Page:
issue, ” 28 U.S.C. § 1605(a)(3)-applies here. Dkt.
22 at 4 (citing 28 U.S.C. § 1605(a)(3)). Although
Safarini alleges that “the acts and omissions of
defendants fall squarely within the ambit [of] the exception,
” he does not allege any facts that, even if accepted
as true, would establish that “‘rights in
property' are ‘in issue.'” See Simon
v. Republic of Hungary, 812 F.3d 127, 140 (D.C. Cir.
2016). The expropriation exception, accordingly, does not
apply. Alternatively, Safarini contends that immunity is
stripped by 28 U.S.C. § 1605(a)(7). That provision,
however, was repealed in 2008. See Pub. L. No.
110-181, Div. A, § 1083(b)(1)(A)(iii), 122 Stat.
341 (2008). “[T]he new terrorism exception to
sovereign immunity, ” which took the place of §
1605(a)(7), Republic of Iraq v. Beaty, 556 U.S. 848,
855 (2009), moreover, requires “an act of torture,
extrajudicial killing, aircraft sabotage, hostage taking, or
the provision of material support or resources for such an
act, ” 28 U.S.C.A. § 1605A(a)(1), and thus has no
bearing on Plaintiff's claims. The Court, therefore,
concludes that the Government of the Kingdom of Thailand is
immune from suit and, accordingly, dismisses Safarini's
claims against the Thai government.
extent that Safarini seeks to bring suit against
“unknown Officials and/or Agents of the Government of
the Kingdom of Thailand” in their individual
capacities, he once again has failed to provide any
information that would permit the Marshals Service to effect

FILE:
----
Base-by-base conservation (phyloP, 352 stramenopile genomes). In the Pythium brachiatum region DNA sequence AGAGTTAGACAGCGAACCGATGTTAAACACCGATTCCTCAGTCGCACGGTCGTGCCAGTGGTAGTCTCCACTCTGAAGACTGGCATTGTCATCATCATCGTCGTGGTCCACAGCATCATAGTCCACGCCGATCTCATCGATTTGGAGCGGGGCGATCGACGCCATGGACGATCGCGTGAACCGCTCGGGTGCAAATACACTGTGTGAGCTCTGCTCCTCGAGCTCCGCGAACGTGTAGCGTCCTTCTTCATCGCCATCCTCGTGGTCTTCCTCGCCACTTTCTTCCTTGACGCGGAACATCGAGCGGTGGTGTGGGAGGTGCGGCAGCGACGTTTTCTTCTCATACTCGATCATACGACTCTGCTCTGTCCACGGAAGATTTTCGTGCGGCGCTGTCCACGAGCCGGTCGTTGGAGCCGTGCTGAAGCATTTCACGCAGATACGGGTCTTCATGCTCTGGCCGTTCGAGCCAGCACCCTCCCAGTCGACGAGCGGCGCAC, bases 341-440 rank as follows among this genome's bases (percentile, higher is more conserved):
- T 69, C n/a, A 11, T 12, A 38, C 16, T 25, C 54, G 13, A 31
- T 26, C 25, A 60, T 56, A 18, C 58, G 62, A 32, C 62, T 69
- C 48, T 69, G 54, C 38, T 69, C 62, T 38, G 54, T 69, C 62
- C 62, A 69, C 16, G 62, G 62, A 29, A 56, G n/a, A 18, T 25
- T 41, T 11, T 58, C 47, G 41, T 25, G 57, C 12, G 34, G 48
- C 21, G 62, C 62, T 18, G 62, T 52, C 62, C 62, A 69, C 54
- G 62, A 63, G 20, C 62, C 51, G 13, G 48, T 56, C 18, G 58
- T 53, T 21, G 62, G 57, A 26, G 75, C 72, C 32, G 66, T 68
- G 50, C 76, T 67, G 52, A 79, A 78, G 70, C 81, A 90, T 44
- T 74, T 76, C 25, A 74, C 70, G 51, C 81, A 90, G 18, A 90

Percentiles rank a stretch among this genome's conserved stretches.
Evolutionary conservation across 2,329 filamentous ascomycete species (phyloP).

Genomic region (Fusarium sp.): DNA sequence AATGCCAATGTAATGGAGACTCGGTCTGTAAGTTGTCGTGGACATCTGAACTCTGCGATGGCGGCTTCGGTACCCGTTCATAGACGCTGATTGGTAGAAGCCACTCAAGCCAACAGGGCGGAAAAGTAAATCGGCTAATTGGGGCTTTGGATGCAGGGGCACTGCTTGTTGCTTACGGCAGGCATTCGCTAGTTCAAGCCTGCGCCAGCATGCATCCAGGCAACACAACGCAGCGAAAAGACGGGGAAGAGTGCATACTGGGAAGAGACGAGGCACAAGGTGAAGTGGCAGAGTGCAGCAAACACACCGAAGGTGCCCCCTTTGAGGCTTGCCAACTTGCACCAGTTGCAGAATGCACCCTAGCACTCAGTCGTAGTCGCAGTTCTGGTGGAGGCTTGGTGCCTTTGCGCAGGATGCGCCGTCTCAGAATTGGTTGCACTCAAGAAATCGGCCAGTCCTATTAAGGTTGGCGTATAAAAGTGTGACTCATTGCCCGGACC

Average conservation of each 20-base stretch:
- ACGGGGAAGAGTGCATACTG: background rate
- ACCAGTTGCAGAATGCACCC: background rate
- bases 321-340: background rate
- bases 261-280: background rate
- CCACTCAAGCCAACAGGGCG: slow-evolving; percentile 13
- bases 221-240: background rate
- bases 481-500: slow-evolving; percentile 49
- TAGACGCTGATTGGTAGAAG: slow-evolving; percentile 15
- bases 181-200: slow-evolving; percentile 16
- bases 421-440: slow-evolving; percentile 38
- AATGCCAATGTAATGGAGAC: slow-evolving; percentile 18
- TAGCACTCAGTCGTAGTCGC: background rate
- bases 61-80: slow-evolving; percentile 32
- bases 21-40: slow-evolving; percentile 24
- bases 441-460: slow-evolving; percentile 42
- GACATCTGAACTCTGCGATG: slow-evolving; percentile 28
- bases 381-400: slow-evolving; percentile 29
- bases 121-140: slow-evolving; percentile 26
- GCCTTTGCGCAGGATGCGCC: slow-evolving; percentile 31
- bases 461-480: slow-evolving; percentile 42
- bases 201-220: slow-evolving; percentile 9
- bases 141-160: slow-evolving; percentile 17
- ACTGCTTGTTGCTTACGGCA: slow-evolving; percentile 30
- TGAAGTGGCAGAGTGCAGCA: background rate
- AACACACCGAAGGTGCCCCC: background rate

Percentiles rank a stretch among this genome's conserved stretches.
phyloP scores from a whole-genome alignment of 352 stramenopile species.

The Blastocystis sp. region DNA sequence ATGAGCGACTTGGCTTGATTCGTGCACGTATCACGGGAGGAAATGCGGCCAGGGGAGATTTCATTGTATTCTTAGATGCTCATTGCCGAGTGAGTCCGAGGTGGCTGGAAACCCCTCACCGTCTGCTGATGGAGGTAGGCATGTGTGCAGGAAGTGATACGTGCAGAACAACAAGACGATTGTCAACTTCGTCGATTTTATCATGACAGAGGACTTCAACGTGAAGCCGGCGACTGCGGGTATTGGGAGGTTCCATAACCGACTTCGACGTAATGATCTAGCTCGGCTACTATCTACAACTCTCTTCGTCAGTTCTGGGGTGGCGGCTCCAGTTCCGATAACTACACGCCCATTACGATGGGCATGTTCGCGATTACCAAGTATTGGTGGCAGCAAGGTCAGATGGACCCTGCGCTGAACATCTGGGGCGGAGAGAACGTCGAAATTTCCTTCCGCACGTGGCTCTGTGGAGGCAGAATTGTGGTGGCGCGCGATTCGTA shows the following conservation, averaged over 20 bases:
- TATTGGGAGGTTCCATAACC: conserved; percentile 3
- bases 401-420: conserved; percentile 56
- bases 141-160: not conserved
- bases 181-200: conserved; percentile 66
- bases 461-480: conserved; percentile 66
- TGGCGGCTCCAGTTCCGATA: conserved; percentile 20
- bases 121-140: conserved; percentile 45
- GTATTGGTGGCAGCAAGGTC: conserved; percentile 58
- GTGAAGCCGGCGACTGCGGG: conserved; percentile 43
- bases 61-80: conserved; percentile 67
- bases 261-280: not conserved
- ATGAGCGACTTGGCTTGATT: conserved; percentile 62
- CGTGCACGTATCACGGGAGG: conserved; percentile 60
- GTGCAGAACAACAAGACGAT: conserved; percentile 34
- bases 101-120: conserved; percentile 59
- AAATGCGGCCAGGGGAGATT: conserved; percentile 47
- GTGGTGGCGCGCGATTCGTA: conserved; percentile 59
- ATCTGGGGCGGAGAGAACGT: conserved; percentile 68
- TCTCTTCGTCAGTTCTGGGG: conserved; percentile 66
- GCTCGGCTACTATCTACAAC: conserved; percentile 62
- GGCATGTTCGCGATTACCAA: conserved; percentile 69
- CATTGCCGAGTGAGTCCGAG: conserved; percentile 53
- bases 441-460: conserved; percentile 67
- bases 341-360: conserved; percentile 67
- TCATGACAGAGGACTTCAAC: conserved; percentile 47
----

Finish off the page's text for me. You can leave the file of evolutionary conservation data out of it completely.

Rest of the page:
service. Moreover, even if the Court were able to serve the
individual foreign defendants (and even if they were to waive
any objection to personal jurisdiction), Safarini alleges
only two counts, neither of which states a claim. For the
reasons described above, his claim under the terrorism
provision to the FSIA fails as a matter of law. And his claim
that the unidentified officials violated the Extradition
Treaty between the United States and Thailand by
“assisting in the facilitation of [Safarini's]
summary removal from Thailand without due process of law,
” Dkt. 22 at 3, fails for want of a cause of action.
“[I]nternational agreements, even those directly
benefitting private persons, generally do not create private
rights or provide for a private cause of action . . . in the
absence of express language to the contrary.”
Medellin v. Texas, 128 S.Ct. 1346, 1357 n.3 (2008)
(internal quotation marks omitted). Nothing in the plain
language of the U.S.-Thailand Extradition Treaty creates a
private right of action for U.S. citizens, let alone for
foreign nationals seeking damages from foreign individuals.
See Treaty Relating to Extradition, Thai.-U.S., Dec.
14, 1983, S. Treat Doc. No. 98-16 (1984). Nor does Safarini
identify any other available cause of action.
Court, will, accordingly, dismiss Safarini's amended
complaint sua sponte. Because the Court has
permitted Safarini the opportunity to replead, and because
the Court concludes that that he “cannot possibly win
relief” under the facts and legal theories presented,
see Davis v. District of Columbia, 158 F.3d 1342,
1349 (D.C. Cir. 1998) (quoting Baker v. Dir., United
States Parole Comm'n, 916 F.2d 725, 726 (D.C. Cir.
1990) (per curiam)), the Court will now dismiss
Safarini's complaint with prejudice.
reasons explained above, the Court will, sua sponte,
dismiss the complaint with prejudice pursuant to 28 U.S.C.
separate order will issue.
 Although personal jurisdiction can, of
course, be waived in the ordinary course, it cannot be waived
by an unidentified person who has no ...